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Author: Gary McGath

Building Alliances: Who and How

Achieving liberty is a matter of degrees. We won’t have a utopia tomorrow, however much we want it. What we can do is push back to regain our freedom and to stop attempts to take more of it away. This requires finding allies, even if they don’t agree with us on everything. After all, this is the New Hampshire Liberty Alliance, and we don’t even agree with each other on everything!

This doesn’t mean that everyone who agrees with you is a useful ally. You have to weigh several factors. Some “allies” turn out to be liabilities. Others are valuable, even if you have to fight them tooth and nail on other issues. Here are some questions to ask yourself when trying to decide.

Are they honest? This is essential. Honest people give their reasons for the positions they take, and they believe the arguments which they offer. Someone who uses misinformation to help the cause is a liability. Someone who claims to agree with you just to get your support is a danger. It’s legitimate to adapt your arguments to your audience, but people who change their positions depending on whom they’re talking to don’t deserve your trust.

Are they trying to use you? Of course they are, up to a point. They want your support, just as you want theirs. But if they’re endorsing a position you advocate just to get your support, that’s not a productive alliance. You need allies who sincerely believe in what they say they support. Their reasons might be different from yours, but you need some real common ground.

How do they argue their points? Some people set out to be provocative. Done well, that’s a useful strategy. It gets attention. Done badly, it discredits the position you’re trying to advance. Others are just incoherent or unintentionally antagonistic. You may be able to get them to improve their line of argument, but until they do, they can make your side look foolish.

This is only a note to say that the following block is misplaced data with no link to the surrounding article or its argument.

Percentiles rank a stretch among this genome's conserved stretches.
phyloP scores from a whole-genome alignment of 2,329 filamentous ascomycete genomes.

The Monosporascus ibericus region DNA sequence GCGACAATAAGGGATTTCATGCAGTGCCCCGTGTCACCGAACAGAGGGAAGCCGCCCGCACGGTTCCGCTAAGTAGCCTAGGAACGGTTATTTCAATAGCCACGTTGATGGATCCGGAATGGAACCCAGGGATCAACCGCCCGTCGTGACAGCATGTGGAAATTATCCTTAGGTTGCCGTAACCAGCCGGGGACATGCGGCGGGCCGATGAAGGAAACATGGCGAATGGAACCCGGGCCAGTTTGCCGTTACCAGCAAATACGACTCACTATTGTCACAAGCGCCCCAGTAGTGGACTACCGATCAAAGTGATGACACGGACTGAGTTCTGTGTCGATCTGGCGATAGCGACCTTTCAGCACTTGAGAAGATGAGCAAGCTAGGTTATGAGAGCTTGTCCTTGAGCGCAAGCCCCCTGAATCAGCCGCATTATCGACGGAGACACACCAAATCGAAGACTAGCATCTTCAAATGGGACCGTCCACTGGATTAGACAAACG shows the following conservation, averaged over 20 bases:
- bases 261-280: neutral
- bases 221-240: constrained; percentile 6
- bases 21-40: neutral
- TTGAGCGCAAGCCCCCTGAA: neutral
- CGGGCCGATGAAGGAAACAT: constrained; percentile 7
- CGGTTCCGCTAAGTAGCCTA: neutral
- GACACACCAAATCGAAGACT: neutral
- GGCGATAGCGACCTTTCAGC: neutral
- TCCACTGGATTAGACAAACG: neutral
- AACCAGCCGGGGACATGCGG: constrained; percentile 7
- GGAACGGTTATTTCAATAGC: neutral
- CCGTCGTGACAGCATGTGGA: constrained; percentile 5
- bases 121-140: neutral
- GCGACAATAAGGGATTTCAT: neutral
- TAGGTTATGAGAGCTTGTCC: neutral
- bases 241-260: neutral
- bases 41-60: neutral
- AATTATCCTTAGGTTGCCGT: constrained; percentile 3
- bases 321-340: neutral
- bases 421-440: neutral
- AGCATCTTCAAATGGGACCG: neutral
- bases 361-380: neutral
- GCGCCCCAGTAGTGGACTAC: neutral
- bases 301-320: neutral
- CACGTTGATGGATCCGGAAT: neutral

What other issues do they drag in? Allies will hold positions you don’t like, but the question here is whether they constantly bring them in while working with you. For instance, if someone wants to ally with you on limiting property taxes but regularly says the way to do it is by creating an income tax, that’s not going to be a productive alliance.

How do they reflect on you? You can work with people of many persuasions, but some are so out of bounds that just the fact of working with them means trouble. In those cases, it doesn’t matter how reasonable they seem to be when you talk with them. Avowed Marxists and white supremacists fall into this category.

Every alliance is a two-way street. Other people who share some positions with you are thinking about whether you’d be an asset or a liability. If you think they can be valuable allies, make sure you’re a worthwhile ally for them. Be open about your own views. Be the best advocate you can be. Respect any boundaries you agree to. Then there’s a decent chance your collaboration will be a productive one. You may even win them over to some more of your views.